In the United States, sarcoidosis is more common among the African-American population (anywhere from a 4 to 17 times greater risk than the Caucasian population). And the risk that you might get sarcoidosis increases 5 times if a first- or second-degree relative has had the disease.

Surprisingly, sarcoidosis is most common among young people ages 20-40 (although it can still affect the elderly). According to the Illinois Department of Public Health, the greatest risk in the U.S. population is among young African-American adults (especially women), or young people of Scandinavian, Irish, German, or Puerto Rican descent. While white women are just as likely as white men to get sarcoidosis, African-American women get sarcoidosis twice as often as African-American men.

Is sarcoidosis dangerous?

While many instances of sarcoidosis come and go without any treatment needed, some cases are more serious – and can even be fatal. In fact, the seriousness of sarcoidosis is entirely dependent on 4 factors:

  1. How long the disease has been affecting you.
  2. Where the granulomas are forming (e.g. your lungs, your heart, your skin, etc.).
  3. How much tissue has been affected by the granulomas.
  4. Whether granulomas are still forming or have developed into scar tissue.

When scarring becomes extensive in an important organ – like your lungs or heart – it can be fatal, causing heart attacks or serious long-term damage.

How is sarcoidosis diagnosed and treated?

Because of its rarity, sarcoidosis can remain undetected for months or even years. And because it most commonly affects the lungs, sarcoidosis is sometimes misdiagnosed as pulmonary fibrosis (a lung disease where lung tissue becomes damaged and scarred).

Doctors will normally use some of the following tools to try and diagnose a case of sarcoidosis:

  • Chest x-ray
  • CT scan
  • Pulmonary function test
  • Blood test
  • Bronchoscopy
  • Bronchoalveolar lavage
  • Lung biopsy

However, because not all forms of sarcoidosis affect only the lungs, it’s important to pay attention to your own symptoms and speak candidly with your doctor or specialist.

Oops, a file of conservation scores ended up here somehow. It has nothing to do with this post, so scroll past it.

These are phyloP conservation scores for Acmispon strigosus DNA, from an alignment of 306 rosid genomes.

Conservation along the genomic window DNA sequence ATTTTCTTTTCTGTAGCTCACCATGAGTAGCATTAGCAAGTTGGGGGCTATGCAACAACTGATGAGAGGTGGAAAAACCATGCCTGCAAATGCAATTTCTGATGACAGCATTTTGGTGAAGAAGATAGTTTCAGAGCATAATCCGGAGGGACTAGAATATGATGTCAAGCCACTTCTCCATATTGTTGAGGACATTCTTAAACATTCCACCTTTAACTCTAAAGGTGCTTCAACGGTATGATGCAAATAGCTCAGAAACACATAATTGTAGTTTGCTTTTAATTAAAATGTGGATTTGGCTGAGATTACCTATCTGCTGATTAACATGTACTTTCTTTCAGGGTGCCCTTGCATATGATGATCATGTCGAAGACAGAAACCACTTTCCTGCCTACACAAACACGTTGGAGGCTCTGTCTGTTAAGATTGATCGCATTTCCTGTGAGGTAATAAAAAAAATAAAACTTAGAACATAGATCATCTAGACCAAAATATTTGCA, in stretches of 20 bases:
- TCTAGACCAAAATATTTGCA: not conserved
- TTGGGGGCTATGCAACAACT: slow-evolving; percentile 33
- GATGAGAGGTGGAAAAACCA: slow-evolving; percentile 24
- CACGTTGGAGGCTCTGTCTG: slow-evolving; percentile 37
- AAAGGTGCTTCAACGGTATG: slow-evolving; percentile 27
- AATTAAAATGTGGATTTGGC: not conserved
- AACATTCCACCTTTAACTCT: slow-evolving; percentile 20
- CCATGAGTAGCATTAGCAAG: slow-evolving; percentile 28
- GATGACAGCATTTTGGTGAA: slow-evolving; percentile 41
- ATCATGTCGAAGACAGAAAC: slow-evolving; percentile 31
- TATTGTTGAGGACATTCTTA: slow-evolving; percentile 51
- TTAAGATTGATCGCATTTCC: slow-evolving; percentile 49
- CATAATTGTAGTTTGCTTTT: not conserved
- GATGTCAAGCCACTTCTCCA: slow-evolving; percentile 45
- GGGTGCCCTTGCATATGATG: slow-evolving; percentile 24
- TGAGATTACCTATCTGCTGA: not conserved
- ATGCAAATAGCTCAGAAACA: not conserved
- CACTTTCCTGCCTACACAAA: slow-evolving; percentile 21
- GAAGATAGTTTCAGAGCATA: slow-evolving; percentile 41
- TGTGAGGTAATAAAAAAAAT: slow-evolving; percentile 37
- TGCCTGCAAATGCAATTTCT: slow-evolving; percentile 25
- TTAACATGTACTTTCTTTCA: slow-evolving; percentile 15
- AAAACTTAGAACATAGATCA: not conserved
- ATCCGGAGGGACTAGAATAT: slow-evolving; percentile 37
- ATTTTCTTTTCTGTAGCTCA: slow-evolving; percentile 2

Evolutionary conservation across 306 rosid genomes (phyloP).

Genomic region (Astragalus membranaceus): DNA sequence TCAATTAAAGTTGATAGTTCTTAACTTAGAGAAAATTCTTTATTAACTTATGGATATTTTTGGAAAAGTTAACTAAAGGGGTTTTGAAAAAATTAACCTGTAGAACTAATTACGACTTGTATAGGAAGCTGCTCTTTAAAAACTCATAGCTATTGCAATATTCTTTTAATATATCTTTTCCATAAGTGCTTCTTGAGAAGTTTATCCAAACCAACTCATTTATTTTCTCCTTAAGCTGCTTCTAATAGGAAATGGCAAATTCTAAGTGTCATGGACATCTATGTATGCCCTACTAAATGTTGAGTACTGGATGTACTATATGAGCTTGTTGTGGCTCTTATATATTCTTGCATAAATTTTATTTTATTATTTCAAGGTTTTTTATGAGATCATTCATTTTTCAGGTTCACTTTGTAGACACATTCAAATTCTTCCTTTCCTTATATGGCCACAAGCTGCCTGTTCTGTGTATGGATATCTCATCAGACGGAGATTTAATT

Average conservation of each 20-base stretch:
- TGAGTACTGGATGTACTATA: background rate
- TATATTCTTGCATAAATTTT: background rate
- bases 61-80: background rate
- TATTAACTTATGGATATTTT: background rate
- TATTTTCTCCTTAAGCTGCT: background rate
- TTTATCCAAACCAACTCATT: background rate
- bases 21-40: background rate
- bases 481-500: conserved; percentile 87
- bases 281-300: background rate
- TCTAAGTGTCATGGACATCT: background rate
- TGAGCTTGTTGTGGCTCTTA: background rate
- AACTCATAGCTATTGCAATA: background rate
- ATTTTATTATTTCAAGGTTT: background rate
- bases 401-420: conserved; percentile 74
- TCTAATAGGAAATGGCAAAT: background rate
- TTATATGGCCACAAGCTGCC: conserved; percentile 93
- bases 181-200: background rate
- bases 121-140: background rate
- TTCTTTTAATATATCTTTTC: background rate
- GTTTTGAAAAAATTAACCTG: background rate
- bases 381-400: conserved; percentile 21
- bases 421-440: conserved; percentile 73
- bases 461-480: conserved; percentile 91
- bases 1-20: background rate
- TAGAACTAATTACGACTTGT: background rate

Once sarcoidosis has been diagnosed, though, treatment options are often limited. That’s because there’s no cure for sarcoidosis – only different forms of treatment of its symptoms.Typically, patients are prescribed various medications to suppress the immune system and reduce inflammation. Examples include:

  • Corticosteroids – steroids like prednisone are the most commonly prescribed treatment for sarcoidosis. Side effects typically include mood swings, weight gain, high blood pressure, upset stomach, and excess fluid retention among other long-term effects.
  • Antimalarial drugs – Surprisingly, medications like hydroxychloroquine can help with symptoms of sarcoidosis affecting the skin and joints.
  • Disease modifying antirheumatic drugs (DMARDs) – these are prescription drugs that suppress the immune system to slow the progression of sarcoidosis and reduce symptoms. Side effects include diarrhea, rashes, stomach upset, and in some cases, birth defects.

Is there a cure for sarcoidosis?

Unfortunately, there is no cure for sarcoidosis. That means most doctors will only look to manage your symptoms and hope any damage to your organs or tissues reduces over time.

However, celebrated cardiologist and New York Times best-selling author Dr. Steven Gundry has developed a comprehensive plan to help his patients dealing with autoimmune and inflammatory diseases like sarcoidosis.

According to Dr. Gundry, an overactive immune system often signals an imbalance in your microbiome (all the bacteria and microorganisms that live inside your gut). This condition is sometimes called leaky gut.

You see, the immune cells along your gut lining play an important role in keeping your gut wall strong. They decide what can leave the GI tract and what must stay contained.